"The Danube Exodus" was the title of a one hour documentary film that Péter Forgács made in 1997, in which he used film recordings made by ship’s captain and amateur film maker Nándor Andrásovits in which he recorded the refugees from World War II in 1939/40. The captain transported Jews fleeing from Eastern Europe to Palestine, sailing down the Danube to the Black Sea, and he took emigrating Germans from Bessarabia back on the return journey. He captured what he saw on deck with his camera.
Péter Forgács created this large scale interactive installation between 2000 and 2002, helped by a scholarship from the Los Angeles Getty Museum. It presents an interpretation of his earlier film and places the parallel events associated with it into a spatial dimension. At the centre of the installation is an enormous projection room, with five juxtaposed screens showing a panorama like vision of the river. Visitors to the hall can navigate between the river and pictures with the help of a touch sensitive screen. On one side from the central space are smaller rooms in which we can learn about the story of the Jews with the help of silent films, interviews and other background material. On the other side, we can investigate the Bessarabian Germans in a similar fashion.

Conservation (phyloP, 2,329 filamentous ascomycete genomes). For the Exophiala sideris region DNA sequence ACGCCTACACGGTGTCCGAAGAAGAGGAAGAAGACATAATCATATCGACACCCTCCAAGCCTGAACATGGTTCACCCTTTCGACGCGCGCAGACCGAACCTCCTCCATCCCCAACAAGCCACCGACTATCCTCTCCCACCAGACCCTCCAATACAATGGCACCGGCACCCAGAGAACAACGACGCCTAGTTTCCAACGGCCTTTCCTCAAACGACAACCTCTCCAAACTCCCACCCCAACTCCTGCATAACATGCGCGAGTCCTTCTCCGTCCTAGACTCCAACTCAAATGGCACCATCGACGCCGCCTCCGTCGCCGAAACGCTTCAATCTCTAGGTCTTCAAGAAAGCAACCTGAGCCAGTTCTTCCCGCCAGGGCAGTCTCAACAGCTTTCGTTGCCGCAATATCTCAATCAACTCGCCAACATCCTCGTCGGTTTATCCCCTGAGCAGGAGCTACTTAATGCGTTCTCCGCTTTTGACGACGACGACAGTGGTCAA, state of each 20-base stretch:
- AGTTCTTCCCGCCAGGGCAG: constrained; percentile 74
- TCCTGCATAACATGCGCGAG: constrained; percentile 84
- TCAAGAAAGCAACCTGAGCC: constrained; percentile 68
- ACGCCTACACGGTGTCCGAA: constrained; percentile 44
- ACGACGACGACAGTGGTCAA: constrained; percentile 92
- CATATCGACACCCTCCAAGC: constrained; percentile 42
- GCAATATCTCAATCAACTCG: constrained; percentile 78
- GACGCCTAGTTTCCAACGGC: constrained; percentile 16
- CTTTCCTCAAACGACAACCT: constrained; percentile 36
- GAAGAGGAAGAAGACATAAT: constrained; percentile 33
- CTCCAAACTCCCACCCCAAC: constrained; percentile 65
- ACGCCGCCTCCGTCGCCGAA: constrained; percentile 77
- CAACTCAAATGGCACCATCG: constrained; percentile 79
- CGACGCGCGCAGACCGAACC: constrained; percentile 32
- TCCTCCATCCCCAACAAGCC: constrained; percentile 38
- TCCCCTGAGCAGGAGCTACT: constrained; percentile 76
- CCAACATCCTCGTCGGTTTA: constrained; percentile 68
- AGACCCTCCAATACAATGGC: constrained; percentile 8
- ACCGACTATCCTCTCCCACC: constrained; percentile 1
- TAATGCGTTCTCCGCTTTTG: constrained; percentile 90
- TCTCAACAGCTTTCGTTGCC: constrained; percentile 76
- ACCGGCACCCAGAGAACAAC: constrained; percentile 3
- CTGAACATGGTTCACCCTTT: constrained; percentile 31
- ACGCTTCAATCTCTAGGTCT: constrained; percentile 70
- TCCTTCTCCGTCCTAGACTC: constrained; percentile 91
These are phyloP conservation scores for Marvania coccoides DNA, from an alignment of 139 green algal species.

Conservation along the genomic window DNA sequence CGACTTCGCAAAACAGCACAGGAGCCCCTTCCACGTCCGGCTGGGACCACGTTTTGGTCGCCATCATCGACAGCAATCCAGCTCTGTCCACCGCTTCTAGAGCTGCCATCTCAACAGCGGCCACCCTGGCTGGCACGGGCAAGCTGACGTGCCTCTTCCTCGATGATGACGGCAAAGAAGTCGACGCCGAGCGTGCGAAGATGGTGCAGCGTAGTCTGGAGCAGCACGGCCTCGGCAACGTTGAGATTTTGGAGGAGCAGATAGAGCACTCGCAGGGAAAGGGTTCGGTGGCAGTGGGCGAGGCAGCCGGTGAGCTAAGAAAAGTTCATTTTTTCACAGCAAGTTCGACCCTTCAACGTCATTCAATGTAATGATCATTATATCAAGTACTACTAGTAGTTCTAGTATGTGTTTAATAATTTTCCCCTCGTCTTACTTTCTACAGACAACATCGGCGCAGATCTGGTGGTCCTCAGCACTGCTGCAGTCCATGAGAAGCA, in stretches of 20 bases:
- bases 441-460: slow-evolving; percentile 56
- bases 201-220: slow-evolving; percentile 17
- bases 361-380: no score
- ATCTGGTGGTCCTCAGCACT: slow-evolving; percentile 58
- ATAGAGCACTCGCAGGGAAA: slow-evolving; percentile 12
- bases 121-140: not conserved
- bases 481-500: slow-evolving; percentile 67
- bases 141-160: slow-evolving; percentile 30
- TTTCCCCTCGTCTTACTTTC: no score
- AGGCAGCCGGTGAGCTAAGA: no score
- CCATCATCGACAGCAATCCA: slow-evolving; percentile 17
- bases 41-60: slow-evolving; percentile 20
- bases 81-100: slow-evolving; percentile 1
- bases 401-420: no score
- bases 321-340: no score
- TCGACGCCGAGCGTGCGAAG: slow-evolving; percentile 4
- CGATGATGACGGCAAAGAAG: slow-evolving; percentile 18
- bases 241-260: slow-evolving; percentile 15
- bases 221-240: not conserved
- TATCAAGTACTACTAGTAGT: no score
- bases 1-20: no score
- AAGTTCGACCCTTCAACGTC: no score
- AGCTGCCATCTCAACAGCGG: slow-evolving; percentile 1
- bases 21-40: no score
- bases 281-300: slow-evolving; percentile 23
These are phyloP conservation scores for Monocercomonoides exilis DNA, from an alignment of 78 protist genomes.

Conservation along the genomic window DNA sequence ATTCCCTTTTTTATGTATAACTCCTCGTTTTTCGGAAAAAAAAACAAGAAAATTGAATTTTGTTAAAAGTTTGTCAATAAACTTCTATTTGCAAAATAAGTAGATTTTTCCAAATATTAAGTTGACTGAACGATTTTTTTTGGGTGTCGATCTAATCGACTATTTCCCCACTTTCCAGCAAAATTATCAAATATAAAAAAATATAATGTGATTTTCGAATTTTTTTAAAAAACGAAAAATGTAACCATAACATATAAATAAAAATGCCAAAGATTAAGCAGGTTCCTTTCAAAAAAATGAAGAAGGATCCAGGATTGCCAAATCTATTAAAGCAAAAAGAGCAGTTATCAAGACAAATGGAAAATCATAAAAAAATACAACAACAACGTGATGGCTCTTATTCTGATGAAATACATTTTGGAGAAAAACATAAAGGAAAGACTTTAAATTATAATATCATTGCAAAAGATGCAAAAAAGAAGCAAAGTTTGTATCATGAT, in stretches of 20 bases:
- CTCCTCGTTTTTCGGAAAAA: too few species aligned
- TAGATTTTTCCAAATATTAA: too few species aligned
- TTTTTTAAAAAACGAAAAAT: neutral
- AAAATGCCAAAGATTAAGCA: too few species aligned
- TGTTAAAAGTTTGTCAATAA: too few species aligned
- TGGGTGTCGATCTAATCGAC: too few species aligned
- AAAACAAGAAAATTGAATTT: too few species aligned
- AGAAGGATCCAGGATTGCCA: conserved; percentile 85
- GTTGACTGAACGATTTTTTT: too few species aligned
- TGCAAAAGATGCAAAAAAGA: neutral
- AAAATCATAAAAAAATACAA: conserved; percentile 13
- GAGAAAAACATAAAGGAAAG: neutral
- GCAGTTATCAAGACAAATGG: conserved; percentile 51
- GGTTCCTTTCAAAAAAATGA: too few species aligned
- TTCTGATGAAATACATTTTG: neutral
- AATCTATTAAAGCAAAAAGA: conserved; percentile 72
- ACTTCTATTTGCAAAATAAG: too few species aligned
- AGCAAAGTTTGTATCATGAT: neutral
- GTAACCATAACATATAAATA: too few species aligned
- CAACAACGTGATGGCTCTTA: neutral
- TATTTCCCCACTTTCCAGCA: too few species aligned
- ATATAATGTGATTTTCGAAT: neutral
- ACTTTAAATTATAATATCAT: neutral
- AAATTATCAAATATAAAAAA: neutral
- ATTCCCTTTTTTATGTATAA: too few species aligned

This installation was premiered in Los Angeles in 2002 and subsequently staged at the Barcelona Museum of Contemporary Arts (MACBA) and the Kiasma in Helsinki: by employing the metaphor of the river, Forgács creates a work which is both a historical lesson, a meditation on time and loss, and also a suggestive creative work that deeply moves the viewer.